UBS, a Swiss multinational investment bank, finalized its acquisition of Credit Suisse’s troubled peer in June after a series of bad deals led to a client exodus. In a move to reduce risk in Credit Suisse’s investment banking operations, UBS recently laid off employees from the investment bank in New York, according to a report by Reuters, citing a reliable source.
As part of the integration process, UBS has made the decision to close Credit Suisse’s office in Houston, further streamlining its operations. Market participants anticipate UBS to release more detailed integration plans later this month. Insider information and analysts’ predictions suggest that cuts could amount to approximately one-third of the combined group’s global workforce.
In June, Reuters reported that UBS was aiming to retain more than 100 Credit Suisse investment bankers across Asia, aiming to bolster its talent pool in markets where Credit Suisse had a stronger presence.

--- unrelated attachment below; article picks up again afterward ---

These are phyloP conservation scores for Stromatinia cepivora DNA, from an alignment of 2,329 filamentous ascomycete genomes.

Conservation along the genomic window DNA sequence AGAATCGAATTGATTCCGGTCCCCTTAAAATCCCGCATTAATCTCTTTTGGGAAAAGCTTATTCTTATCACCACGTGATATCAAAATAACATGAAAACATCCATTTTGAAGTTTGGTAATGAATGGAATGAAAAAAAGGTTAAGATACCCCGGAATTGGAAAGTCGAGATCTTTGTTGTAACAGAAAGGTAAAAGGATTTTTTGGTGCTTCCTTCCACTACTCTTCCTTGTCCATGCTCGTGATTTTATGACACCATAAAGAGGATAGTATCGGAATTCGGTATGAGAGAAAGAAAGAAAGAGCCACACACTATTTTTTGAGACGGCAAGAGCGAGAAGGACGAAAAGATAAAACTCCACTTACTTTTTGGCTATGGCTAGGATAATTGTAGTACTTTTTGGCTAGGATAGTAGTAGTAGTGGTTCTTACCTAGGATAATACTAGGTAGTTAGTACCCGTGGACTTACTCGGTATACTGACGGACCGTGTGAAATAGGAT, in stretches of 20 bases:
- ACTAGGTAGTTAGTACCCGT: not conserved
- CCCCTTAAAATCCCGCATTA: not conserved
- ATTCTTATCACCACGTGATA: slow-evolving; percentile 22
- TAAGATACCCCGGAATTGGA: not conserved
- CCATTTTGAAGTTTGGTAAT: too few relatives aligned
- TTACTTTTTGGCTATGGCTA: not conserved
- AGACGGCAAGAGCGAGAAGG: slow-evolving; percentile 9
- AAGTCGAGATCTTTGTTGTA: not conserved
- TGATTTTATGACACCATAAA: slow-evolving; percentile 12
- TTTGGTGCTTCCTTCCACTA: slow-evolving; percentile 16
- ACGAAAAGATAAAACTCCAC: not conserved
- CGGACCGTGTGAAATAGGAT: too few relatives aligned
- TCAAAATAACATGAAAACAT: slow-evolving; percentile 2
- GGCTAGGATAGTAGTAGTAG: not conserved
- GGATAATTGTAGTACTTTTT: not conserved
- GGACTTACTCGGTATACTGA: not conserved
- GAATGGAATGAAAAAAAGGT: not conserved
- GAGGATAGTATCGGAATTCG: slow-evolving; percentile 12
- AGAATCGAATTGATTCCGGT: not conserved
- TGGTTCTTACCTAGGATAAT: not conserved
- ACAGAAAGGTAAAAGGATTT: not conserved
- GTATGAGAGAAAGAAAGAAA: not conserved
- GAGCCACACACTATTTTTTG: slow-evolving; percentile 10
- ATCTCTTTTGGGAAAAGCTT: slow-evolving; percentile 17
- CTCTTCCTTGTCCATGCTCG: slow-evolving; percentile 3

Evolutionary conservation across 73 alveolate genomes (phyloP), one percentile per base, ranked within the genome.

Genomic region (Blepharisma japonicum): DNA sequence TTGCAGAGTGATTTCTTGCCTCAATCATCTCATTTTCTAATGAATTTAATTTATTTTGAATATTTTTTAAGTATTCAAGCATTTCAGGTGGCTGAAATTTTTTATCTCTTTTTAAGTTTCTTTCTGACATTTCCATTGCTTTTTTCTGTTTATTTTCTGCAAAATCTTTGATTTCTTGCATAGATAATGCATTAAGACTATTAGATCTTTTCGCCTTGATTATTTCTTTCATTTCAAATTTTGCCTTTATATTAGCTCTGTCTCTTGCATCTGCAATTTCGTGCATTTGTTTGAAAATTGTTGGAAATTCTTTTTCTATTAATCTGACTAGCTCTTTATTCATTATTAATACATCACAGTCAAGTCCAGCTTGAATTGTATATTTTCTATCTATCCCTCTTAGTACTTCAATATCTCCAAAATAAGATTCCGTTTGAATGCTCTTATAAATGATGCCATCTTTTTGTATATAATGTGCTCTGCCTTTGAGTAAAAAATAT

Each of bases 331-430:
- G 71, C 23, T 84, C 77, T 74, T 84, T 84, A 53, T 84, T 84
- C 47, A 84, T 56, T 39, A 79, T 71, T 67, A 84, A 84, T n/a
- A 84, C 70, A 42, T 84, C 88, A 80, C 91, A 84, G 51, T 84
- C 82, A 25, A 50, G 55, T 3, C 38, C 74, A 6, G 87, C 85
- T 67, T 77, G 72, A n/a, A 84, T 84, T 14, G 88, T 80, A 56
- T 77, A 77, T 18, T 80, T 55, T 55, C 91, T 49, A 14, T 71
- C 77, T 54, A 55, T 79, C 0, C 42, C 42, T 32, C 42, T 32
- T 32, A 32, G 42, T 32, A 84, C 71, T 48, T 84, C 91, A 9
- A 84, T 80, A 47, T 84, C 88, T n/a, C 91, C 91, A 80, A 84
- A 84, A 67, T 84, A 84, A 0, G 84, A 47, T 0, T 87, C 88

Hong Kong is one of the regional markets where Credit Suisse has investment bankers, along with China, Singapore, Vietnam, Australia, South Korea, Thailand, and India. The exact total investment banking headcount for Credit Suisse in the region remains undisclosed.
As part of the integration process, most Credit Suisse investment banking teams in Hong Kong will only be able to retain one or two staff members. However, certain sector coverage teams are expected to be removed entirely, as disclosed by two individuals familiar with the matter.
The retained staff members will primarily focus on mergers and acquisitions (M&A) activities. Christian Deiss, who has been heading Credit Suisse’s Asia-Pacific M&A business since 2021, is leading the regional investment banking transition in collaboration with UBS.
As the integration progresses, the market will closely monitor the developments and UBS’ efforts to consolidate and strengthen its position in the competitive investment banking landscape. While specific details are yet to be announced, the streamlining measures are expected to reshape the combined entity’s structure and operations.